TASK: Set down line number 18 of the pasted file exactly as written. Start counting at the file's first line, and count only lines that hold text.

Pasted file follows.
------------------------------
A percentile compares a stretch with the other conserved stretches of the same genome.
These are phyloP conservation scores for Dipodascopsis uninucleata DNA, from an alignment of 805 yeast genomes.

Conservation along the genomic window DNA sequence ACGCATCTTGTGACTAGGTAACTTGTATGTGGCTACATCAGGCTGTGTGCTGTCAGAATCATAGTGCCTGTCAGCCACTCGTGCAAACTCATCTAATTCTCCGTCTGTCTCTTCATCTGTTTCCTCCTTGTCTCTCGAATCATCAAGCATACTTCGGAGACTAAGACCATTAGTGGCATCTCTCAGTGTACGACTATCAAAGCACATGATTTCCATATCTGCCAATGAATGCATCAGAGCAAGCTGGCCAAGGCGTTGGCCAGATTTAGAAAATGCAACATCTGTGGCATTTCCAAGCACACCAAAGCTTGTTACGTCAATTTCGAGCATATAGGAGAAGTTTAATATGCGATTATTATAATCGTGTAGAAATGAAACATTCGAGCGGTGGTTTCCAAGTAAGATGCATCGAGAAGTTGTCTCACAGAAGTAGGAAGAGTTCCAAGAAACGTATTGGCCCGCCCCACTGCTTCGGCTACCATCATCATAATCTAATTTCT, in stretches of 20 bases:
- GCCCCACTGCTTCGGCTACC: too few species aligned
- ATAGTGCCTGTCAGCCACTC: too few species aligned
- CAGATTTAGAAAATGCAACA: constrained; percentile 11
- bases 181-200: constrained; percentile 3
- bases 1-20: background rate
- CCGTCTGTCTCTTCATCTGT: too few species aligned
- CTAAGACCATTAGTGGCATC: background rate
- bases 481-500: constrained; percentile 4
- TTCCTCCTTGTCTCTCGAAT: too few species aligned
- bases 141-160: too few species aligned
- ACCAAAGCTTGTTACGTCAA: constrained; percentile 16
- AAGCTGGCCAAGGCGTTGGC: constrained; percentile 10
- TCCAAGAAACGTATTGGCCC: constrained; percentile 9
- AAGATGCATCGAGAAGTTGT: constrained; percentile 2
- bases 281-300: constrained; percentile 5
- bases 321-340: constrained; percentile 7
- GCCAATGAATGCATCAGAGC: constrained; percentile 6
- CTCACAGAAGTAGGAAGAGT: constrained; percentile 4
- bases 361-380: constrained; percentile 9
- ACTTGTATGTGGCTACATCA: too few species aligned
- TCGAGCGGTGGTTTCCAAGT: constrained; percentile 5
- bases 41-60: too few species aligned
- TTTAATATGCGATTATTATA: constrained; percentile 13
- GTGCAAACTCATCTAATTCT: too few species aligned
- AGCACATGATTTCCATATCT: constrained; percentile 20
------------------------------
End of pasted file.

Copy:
- bases 281-300: constrained; percentile 5